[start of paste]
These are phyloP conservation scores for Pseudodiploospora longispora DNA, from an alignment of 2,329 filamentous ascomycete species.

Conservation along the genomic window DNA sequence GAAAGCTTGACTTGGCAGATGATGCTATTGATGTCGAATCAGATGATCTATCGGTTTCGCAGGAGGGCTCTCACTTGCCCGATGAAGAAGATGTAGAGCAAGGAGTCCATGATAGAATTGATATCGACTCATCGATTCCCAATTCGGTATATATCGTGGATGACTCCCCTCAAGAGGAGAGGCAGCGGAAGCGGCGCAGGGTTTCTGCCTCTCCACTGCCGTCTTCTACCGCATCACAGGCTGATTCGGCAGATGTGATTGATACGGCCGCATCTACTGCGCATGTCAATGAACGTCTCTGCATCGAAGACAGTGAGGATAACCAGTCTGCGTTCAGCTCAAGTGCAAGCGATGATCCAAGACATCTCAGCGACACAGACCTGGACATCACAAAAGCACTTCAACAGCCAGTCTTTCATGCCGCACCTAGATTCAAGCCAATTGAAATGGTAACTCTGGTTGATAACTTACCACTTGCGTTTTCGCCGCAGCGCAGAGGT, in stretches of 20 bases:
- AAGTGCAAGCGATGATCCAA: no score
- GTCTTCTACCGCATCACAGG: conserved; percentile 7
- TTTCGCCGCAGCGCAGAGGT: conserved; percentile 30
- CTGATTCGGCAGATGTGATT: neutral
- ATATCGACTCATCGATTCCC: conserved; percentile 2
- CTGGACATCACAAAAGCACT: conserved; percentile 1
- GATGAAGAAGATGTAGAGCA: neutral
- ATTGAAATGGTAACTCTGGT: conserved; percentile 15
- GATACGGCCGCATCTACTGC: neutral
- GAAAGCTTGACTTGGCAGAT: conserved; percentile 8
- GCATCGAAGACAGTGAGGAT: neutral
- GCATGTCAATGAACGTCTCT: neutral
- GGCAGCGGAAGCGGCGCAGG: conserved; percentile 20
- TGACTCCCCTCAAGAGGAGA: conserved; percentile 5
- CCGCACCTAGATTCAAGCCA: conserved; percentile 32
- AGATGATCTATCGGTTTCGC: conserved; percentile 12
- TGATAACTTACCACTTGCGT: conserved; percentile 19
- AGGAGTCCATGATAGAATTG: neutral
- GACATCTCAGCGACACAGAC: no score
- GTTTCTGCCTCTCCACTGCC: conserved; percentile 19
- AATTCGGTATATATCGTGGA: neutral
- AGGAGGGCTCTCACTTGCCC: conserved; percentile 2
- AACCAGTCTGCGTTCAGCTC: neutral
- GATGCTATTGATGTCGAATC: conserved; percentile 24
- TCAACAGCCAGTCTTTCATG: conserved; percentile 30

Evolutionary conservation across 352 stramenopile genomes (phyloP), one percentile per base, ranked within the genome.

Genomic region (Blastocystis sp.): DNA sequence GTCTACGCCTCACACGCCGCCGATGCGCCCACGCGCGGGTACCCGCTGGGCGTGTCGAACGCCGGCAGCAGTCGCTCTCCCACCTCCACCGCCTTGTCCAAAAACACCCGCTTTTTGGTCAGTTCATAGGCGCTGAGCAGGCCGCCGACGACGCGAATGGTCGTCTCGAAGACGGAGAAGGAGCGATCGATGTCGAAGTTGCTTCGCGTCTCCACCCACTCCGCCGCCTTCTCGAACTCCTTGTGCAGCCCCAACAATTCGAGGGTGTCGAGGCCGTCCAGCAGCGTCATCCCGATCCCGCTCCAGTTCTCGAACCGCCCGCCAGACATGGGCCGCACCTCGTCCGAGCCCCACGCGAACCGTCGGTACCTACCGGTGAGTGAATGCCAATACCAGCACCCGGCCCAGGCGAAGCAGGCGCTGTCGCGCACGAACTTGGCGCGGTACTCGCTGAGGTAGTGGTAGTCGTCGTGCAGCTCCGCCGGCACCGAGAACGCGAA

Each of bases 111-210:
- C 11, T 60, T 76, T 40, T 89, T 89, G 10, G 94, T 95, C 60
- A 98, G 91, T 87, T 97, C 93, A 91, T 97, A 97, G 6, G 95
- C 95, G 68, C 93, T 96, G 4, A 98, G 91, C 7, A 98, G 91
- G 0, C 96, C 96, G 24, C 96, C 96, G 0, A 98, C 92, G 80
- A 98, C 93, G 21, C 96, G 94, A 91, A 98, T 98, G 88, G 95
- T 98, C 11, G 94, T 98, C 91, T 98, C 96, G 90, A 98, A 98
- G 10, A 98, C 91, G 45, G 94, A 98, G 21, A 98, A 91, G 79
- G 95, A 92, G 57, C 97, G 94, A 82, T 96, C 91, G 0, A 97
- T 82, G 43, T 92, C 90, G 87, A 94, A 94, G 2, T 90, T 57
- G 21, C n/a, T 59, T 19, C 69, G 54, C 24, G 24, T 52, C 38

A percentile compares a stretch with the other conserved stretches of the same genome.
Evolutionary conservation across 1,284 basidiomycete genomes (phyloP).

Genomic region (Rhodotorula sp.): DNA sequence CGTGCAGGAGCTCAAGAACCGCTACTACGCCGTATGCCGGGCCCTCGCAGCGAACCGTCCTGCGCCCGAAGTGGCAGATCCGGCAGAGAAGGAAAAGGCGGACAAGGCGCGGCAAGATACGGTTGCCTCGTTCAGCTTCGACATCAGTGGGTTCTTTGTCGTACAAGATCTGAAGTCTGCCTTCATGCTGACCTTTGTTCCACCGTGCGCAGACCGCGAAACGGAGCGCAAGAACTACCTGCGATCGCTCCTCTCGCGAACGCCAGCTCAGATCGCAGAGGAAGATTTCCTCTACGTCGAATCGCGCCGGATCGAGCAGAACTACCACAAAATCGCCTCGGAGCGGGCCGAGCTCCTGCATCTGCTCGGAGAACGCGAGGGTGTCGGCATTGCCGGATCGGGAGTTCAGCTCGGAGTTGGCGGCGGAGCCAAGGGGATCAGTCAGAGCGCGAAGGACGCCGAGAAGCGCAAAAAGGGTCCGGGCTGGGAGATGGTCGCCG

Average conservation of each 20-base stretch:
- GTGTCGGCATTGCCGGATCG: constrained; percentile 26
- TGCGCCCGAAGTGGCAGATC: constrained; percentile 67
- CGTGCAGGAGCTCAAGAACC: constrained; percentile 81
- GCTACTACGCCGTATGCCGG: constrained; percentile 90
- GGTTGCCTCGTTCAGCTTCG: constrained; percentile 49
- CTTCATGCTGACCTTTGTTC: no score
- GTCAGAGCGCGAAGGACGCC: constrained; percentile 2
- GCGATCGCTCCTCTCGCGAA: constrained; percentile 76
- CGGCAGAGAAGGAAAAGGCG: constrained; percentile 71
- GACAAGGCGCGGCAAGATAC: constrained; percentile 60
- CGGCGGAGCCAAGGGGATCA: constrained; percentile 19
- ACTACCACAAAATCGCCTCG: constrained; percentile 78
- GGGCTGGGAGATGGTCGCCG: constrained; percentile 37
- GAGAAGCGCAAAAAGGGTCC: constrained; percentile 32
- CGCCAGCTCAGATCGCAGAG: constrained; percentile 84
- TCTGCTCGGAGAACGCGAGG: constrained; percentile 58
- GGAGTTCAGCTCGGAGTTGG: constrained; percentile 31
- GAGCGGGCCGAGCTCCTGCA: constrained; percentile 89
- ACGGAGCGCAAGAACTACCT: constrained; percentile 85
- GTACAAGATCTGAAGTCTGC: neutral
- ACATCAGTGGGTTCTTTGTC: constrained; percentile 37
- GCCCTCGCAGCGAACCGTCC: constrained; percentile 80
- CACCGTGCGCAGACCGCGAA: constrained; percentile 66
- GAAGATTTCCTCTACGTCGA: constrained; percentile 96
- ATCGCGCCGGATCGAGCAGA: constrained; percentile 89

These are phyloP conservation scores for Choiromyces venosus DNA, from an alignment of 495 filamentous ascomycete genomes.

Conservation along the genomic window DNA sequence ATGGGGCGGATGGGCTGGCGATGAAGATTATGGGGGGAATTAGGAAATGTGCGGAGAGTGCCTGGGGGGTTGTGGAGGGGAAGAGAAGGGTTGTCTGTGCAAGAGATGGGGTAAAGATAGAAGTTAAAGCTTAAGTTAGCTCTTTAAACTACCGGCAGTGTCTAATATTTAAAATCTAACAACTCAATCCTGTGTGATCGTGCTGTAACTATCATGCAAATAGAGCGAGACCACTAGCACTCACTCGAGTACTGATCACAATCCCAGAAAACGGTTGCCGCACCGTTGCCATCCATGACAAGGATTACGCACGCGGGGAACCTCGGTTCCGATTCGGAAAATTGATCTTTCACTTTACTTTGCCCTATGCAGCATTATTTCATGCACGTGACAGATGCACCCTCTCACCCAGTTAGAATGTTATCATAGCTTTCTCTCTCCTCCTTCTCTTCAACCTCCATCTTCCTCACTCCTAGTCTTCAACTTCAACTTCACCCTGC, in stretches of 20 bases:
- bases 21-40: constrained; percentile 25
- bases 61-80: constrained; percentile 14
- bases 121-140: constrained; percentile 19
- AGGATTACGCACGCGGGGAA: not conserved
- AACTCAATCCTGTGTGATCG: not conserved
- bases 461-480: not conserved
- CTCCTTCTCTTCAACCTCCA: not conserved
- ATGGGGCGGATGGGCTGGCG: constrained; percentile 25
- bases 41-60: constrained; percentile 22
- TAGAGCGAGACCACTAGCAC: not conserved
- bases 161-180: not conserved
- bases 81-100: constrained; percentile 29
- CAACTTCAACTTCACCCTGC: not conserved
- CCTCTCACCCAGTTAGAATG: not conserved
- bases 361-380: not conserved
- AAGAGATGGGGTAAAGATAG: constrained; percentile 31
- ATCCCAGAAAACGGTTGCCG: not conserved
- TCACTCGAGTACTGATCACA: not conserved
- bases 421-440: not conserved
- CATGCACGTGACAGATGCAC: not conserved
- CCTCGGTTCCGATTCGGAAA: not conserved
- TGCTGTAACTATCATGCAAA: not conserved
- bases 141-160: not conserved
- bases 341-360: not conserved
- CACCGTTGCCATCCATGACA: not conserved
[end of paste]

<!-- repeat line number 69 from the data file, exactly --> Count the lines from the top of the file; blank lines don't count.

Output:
- ATCGCGCCGGATCGAGCAGA: constrained; percentile 89